Prime Minister Narendra Modi on Sunday presented a series of supposed alternatives for Kashmir’s youth to aspire to – “terrorism or tourism”, “pelting stones or cutting stones”, the latter presumably to build the Chenani-Nashri tunnel, which he had inaugurated earlier in the day. Modi was addressing a public meeting at Udhampur after flagging off the construction of the tunnel, which will be the country’s longest and reduce the travel time between Chenani and Nashri by two hours.

Modi cautioned the state’s young people against participating in violent protests in the Valley, saying “nobody has benefitted from the bloodshed and it will never help anyone”. Modi repeatedly used the tunnel as a metaphor for his development agenda in Kashmir, saying it would take help farmers transport their produce to Delhi and boost tourism in the state. In doing so, he suggested that such initiatives would help take the focus away from the militancy that has dominated the state’s politics for the past 40 years, adding that the government’s plans to make nine more tunnels like this one would be “links to connecting hearts”.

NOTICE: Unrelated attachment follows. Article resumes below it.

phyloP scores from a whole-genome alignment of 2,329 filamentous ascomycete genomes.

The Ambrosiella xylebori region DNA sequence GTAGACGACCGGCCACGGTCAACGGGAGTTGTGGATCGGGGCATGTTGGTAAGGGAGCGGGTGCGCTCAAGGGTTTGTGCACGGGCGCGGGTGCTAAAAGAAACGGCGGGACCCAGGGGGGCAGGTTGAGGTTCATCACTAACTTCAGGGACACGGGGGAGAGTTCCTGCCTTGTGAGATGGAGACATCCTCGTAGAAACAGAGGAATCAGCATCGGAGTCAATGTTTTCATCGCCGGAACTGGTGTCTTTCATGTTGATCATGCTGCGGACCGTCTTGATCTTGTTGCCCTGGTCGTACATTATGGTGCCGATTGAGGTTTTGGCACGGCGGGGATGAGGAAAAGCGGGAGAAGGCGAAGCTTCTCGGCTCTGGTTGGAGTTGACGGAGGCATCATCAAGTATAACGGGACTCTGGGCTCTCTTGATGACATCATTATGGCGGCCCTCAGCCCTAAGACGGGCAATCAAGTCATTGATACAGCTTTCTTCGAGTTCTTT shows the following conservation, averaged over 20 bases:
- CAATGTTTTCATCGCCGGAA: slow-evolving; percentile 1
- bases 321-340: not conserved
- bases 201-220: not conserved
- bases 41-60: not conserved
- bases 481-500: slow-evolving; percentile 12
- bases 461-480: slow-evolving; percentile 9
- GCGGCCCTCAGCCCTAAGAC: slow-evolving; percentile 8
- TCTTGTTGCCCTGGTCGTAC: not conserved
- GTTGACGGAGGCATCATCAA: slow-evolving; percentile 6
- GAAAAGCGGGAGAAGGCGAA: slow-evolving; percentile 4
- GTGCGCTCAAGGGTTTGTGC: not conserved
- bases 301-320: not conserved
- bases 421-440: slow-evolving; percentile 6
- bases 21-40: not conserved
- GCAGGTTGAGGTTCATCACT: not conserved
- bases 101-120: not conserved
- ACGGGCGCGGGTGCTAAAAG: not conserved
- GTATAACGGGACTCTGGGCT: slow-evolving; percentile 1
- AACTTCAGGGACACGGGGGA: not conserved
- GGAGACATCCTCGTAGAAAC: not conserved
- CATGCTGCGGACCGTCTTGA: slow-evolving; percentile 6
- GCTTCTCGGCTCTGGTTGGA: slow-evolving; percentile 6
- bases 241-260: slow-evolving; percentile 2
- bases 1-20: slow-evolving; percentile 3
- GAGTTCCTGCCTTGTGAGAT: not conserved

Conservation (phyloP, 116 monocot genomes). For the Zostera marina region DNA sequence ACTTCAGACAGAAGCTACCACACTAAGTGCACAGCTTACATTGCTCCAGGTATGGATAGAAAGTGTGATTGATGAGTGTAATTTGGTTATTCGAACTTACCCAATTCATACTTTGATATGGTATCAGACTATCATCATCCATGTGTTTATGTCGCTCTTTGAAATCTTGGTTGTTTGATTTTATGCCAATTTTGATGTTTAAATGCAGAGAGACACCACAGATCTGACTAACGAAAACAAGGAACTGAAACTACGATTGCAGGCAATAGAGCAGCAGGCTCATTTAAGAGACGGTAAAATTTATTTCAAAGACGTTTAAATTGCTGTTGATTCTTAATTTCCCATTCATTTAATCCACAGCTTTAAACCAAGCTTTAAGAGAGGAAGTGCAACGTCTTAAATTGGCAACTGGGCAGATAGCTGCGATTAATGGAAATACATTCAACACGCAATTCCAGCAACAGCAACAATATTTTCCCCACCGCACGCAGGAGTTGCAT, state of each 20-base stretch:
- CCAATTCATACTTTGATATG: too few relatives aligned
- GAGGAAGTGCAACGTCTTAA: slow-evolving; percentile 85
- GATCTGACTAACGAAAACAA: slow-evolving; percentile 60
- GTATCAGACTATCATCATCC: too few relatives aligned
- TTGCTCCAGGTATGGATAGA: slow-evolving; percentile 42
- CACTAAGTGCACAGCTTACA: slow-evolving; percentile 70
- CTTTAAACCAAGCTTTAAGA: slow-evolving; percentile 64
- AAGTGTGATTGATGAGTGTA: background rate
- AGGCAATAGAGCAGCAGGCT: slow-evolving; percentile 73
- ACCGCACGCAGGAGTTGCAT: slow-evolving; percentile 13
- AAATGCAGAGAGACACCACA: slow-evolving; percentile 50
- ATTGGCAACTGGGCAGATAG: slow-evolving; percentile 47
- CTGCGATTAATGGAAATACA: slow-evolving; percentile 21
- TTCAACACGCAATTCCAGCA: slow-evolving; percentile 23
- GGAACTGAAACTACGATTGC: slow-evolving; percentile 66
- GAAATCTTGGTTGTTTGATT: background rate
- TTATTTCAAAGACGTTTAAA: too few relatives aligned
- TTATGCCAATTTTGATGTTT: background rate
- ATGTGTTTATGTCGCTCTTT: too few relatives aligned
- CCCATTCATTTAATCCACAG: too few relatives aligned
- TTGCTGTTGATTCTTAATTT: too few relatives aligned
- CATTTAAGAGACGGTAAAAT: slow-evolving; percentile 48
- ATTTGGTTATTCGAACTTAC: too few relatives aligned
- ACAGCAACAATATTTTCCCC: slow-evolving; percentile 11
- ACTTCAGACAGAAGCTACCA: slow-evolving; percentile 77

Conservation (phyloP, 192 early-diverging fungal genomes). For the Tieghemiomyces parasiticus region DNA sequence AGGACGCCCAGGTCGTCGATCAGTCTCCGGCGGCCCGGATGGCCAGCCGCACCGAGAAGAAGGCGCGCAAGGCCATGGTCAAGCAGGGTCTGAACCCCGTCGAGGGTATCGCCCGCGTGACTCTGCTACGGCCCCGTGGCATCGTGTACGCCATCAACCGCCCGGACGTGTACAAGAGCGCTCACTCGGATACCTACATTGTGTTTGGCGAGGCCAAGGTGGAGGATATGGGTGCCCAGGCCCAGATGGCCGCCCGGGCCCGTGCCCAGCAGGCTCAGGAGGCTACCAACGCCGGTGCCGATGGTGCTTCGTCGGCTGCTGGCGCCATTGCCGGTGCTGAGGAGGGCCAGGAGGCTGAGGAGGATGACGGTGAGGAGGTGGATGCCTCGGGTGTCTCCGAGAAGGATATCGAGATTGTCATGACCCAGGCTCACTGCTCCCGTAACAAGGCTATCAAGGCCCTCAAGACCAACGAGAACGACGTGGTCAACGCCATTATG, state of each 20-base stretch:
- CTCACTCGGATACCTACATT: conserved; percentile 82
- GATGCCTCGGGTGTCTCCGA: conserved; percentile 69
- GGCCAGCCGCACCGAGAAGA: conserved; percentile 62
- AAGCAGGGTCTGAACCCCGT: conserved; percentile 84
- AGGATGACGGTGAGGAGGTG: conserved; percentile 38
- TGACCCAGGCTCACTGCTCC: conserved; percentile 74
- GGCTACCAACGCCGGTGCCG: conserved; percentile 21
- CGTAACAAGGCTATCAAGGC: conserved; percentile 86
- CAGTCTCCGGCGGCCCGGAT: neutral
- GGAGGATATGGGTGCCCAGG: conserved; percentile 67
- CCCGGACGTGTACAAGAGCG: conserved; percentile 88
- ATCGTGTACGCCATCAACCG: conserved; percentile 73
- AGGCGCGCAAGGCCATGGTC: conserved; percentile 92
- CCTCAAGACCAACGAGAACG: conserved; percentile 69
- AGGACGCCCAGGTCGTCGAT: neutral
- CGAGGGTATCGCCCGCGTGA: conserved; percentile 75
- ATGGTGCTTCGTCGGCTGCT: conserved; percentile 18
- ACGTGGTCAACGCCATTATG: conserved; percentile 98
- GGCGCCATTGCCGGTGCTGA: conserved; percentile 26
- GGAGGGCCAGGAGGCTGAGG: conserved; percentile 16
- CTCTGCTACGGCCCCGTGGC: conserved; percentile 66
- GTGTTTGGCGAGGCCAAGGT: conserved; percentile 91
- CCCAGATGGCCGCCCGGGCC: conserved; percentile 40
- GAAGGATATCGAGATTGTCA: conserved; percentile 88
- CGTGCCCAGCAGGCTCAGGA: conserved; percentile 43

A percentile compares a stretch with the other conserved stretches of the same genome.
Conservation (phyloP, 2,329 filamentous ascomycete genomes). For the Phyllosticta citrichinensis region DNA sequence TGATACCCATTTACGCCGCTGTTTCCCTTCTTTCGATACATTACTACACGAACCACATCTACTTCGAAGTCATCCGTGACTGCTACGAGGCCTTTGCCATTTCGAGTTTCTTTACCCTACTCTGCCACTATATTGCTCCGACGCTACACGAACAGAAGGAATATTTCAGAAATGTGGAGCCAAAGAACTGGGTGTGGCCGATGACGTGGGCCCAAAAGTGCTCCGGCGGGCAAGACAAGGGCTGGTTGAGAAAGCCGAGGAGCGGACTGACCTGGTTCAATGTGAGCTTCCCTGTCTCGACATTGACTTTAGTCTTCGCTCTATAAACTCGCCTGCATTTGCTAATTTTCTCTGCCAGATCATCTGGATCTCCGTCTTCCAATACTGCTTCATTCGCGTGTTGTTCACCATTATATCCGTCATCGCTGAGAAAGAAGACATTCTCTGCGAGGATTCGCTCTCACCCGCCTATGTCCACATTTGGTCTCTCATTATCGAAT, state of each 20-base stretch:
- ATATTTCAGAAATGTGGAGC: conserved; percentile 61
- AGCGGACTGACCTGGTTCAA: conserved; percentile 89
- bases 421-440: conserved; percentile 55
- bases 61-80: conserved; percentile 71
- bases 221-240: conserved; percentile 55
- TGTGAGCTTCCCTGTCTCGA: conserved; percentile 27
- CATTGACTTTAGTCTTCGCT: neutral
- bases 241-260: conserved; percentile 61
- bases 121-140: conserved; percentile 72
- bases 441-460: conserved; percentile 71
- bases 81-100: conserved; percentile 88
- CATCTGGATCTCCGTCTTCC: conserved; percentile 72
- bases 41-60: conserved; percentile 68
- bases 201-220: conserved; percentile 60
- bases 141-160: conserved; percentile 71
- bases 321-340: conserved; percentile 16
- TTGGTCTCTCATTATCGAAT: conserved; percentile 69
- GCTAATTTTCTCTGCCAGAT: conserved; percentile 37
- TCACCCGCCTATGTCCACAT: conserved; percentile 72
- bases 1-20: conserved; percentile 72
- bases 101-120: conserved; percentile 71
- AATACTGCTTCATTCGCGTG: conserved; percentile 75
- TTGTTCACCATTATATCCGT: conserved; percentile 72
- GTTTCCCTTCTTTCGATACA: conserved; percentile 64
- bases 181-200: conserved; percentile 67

The tunnel road – constructed at a cost of Rs 2,519 crore – will reduce the distance between Chenani and Nashri to 10.9 km from the current 41 km. Singh said the new route will save fuel worth nearly Rs 99 crore annually and Rs 27 lakh per day and also serve as an alternative to the highway that is often affected by rain and snow.

Before he arrived in Jammu and Kashmir, Modi had attended the 150th anniversary celebrations for the Allahabad high court, where he had expounded on how the judiciary can adopt new technology to speed up trials in long-pending cases.